News on fish oil, live from the American Heart Association meeting in Chicago

In case you are wondering what all the recent headlines about fish oil and omega-3 fatty acids are about, here is a breakdown.

There were 2 large randomized controlled trials evaluating the role of fish oil supplementation for prevention of heart disease that were presented at the American Heart Association meeting in Chicago on November 10, 2018. Results were published by the New England Journal of Medicine simultaneously as they were presented in the meeting.

What is the verdict?

The VITAL trial – showed that fish oil taken by healthy people without prior known heart disease, at a dose found in many supplements (1g/day), showed no clear ability to lower heart disease risks.

The REDUCE-IT trial – on the other hand, showed that higher amounts of a purified, prescription fish oil decreased heart problems and heart-related deaths among people with high triglycerides, a type of fat in the blood, and known heart disease or risk for heart disease.

What the fish?

Fish oil supplements and claims of their heart protective effects have been wrapped in controversy since time immemorial. Believers have rooted for consumption of omega 3 fatty acid supplements and non-believers have pointed out to several randomized controlled trials and meta-analyses that have demonstrated no improvement in rates of heart attacks or strokes or cardiovascular deaths in for patients who do take these supplements.

Probably the first report of fish consumption as a medical therapy is found in the Old Testament book of Tobias, “Then the angel said to him: Take out the entrails of the fish, and lay up his heart, and his gall, and his liver for thee; for these are necessary for useful medicines.” Large studies such as the Swedish Mammography cohort of 36,234 women followed for 8 years suggests moderate consumption of fatty fish is associated with a lower risk for heart failure hospitalization. However, as opposed to self-reported fish consumption in this study, clinical trials of dietary modification or fish oil supplements have not consistently reported significant reduction of cardiovascular events. Part of the confusion surrounding the different conclusions of these studies involves the assessment of the effect of either a fixed daily dose of omega-3, or the measurement of omega-3 blood levels achieved in each patient. In response to a fixed dose of fish oil, some patients may achieve a therapeutic level while others may not.


Patients with high risk of heart disease or known heart disease are placed on statins that act by lowering LDL cholesterol and some other effects like reducing inflammation. Prior studies have attempted to reduce the residual risk of heart disease by lowering triglycerides using niacin or fibrates, and these were unsuccessful.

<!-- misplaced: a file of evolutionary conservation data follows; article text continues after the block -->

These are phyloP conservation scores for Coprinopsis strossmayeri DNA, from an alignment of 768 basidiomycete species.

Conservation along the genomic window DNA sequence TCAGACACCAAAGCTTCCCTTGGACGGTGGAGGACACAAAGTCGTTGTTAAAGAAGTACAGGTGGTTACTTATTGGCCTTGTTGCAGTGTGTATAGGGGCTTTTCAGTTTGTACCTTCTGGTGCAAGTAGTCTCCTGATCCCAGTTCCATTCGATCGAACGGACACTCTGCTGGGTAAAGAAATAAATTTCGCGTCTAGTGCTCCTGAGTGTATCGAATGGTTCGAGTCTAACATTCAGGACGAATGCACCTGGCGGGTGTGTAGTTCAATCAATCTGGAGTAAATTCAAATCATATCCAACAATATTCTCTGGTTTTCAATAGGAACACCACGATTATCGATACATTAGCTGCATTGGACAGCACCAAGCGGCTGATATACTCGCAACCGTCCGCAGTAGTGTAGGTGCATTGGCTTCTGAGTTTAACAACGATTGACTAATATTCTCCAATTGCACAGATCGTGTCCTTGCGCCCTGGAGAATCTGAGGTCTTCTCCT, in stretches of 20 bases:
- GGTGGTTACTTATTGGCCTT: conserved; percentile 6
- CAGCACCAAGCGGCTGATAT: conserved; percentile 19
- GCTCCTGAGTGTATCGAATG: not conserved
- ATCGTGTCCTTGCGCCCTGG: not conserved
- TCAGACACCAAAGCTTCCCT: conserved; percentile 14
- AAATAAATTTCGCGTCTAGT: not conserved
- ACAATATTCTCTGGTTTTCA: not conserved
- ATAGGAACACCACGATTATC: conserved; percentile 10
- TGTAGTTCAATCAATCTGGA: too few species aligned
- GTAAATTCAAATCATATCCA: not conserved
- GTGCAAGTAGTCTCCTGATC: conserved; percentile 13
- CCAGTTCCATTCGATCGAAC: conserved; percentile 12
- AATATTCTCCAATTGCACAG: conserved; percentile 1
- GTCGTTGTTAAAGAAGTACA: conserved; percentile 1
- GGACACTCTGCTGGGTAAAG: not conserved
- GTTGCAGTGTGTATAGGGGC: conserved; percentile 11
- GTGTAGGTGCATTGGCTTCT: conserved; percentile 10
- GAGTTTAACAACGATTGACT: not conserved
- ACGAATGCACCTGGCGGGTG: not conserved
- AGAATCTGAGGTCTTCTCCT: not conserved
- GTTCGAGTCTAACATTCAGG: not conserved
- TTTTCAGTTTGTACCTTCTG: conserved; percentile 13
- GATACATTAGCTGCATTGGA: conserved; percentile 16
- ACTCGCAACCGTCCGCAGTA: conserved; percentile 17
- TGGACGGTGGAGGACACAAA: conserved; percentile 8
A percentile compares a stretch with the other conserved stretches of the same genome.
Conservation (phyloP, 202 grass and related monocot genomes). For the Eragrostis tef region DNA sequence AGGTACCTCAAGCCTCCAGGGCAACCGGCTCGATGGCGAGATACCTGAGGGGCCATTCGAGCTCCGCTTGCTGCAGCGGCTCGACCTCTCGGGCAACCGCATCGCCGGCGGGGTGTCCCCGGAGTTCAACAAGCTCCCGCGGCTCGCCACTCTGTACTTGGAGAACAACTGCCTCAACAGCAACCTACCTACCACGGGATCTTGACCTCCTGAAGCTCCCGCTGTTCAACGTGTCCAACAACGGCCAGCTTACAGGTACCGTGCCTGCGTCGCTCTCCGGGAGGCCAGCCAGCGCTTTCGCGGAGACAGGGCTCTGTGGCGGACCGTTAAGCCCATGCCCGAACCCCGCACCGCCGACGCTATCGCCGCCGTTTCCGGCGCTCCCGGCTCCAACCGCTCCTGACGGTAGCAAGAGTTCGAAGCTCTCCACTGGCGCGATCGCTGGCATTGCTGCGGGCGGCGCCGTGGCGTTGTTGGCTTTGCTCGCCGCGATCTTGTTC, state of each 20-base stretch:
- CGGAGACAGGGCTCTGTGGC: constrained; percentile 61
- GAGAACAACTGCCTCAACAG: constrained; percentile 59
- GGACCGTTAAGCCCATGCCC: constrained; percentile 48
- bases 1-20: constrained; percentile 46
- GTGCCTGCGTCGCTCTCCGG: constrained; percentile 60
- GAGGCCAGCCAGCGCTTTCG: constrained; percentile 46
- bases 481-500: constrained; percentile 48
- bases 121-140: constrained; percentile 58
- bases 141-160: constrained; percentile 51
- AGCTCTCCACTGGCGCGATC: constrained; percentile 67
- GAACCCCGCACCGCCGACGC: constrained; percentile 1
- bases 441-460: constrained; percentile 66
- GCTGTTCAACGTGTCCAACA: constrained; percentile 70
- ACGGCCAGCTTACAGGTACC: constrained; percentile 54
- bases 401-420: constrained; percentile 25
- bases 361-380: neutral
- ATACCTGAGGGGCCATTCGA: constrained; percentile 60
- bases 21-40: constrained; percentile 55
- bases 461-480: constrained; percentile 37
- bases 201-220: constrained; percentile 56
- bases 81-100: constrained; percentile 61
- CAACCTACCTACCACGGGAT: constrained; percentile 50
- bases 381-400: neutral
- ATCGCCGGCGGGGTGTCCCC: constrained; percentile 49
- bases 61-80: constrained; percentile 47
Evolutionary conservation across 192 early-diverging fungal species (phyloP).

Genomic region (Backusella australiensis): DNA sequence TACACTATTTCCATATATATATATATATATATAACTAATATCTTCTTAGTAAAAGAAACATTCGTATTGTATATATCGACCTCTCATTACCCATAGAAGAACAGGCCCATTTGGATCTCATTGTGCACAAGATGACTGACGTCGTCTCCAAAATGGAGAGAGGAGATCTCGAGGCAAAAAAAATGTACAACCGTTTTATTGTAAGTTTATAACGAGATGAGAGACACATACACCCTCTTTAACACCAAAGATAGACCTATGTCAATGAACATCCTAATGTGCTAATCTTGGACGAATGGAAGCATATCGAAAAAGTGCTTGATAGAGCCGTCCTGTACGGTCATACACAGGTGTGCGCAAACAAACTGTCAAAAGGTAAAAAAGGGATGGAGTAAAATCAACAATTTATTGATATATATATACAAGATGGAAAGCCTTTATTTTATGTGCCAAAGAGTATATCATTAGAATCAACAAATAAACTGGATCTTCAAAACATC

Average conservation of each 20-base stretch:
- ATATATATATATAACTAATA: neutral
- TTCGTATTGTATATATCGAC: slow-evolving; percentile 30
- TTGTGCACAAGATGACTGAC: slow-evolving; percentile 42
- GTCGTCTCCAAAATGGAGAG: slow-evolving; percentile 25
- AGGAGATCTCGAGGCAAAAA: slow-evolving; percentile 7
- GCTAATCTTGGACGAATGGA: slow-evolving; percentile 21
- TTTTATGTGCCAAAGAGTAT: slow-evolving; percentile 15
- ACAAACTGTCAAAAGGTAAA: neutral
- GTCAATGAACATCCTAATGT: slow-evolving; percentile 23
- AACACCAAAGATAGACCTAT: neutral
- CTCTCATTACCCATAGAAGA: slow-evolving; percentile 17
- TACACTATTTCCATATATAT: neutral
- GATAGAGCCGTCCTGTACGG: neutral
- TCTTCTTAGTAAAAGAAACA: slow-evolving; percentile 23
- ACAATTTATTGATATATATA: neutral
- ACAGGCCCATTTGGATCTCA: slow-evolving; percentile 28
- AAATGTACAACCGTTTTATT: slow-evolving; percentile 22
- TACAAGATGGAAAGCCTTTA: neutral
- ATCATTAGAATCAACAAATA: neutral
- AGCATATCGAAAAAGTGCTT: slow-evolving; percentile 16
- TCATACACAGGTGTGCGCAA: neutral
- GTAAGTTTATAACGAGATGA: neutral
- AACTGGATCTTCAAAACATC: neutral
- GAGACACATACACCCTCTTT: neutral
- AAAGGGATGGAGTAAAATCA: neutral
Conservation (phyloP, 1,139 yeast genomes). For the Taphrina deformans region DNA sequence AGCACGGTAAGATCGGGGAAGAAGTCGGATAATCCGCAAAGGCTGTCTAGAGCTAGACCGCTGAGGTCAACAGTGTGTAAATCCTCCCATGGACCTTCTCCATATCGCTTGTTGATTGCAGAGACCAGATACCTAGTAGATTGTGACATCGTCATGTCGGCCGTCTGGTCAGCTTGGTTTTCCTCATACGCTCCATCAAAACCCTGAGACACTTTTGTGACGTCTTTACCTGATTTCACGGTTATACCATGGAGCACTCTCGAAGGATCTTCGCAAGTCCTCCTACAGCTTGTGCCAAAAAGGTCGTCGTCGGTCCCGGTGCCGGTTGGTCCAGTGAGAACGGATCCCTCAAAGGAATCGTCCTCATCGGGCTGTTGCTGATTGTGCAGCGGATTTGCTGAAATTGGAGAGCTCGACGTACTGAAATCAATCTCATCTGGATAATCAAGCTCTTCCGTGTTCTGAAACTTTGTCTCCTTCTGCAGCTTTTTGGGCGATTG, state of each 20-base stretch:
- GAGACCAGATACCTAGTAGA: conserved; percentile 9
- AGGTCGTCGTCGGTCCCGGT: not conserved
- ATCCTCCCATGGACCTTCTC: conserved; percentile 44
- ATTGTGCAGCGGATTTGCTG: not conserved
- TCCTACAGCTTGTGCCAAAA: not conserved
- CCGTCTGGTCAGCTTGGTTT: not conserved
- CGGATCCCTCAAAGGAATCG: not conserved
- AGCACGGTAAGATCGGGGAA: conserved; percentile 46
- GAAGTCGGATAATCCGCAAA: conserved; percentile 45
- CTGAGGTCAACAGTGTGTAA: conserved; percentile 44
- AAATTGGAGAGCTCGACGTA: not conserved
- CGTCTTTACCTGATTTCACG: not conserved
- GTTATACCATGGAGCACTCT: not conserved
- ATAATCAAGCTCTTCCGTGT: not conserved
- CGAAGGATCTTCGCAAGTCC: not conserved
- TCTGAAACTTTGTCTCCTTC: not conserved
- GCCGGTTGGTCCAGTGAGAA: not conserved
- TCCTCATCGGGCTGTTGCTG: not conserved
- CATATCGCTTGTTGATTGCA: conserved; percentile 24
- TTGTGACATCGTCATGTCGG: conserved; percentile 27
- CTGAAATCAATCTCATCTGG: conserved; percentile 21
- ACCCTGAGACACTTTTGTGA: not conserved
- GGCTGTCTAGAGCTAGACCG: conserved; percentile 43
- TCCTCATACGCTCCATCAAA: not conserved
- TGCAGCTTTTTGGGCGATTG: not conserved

Fish oils, also called omega-3 fatty acids, are found in salmon, tuna, and other fish. They are of different types including EPA and DHA. These also reduce triglycerides and inflammation and may have other effects.

REDUCE-IT, sponsored by Amarin Corp., tested prescription of 4g/day of purified EPA (Vascepa) in more than 8,000 patients with high triglycerides and a greater risk of heart problems for various reasons. All were already taking a statin such as Lipitor or Zocor to lower cholesterol. Patients were randomized to Vascepa or mineral oil placebo capsule. After five years, about 17 percent of those on Vascepa had suffered one of these problems — a heart attack, stroke, heart-related death or need to open clogged arteries supplying the heart. This translated into a 25% relative risk reduction of these events. Even when these end-points were examined individually, they were all significantly lower in the group on Vascepa.

The VITAL study on the other hand, tested a lower 1g/day dose of a different type of fish oil — an EPA/DHA combo sold as Lovaza or Omacor and in generic form — in 26,000 people with no prior heart problems. After about five years, rates of a combined measure of heart attacks, strokes and other problems were similar for fish oil users and the comparison group.

It is possible that these differential results are secondary to different patient populations tested and different omega-3 blood levels achieved in these patients given different compounds and doses tested. Regardless, for patients with heart disease or high risk of heart disease who have high triglycerides despite statin therapy, Vascepa may further help lower their risk.

Some things that were fishy…

In the REDUCE-IT trial, the comparison group was given mineral oil placebo. Mineral oil can reduce the absorption of statins and may have made the comparison group look worse as a result of that. But it is probably unlikely to have accounted for a 25% reduction in events, as agreed to by leaders of both studies. Another thing to note is that patients on Vascepa had higher rates of irregular rhythm called atrial fibrillation.

Regardless, results of the REDUCE-IT trial were met with cheers and enthusiasm in a packed auditorium at the McCormick place in Chicago, as Dr. Deepak Bhatt from the Brigham and Women’s Hospital in Boston presented the main results. Vascepa costs around $280 a month; many insurers cover it.

If you have any questions about cholesterol or heart disease, please ask us.

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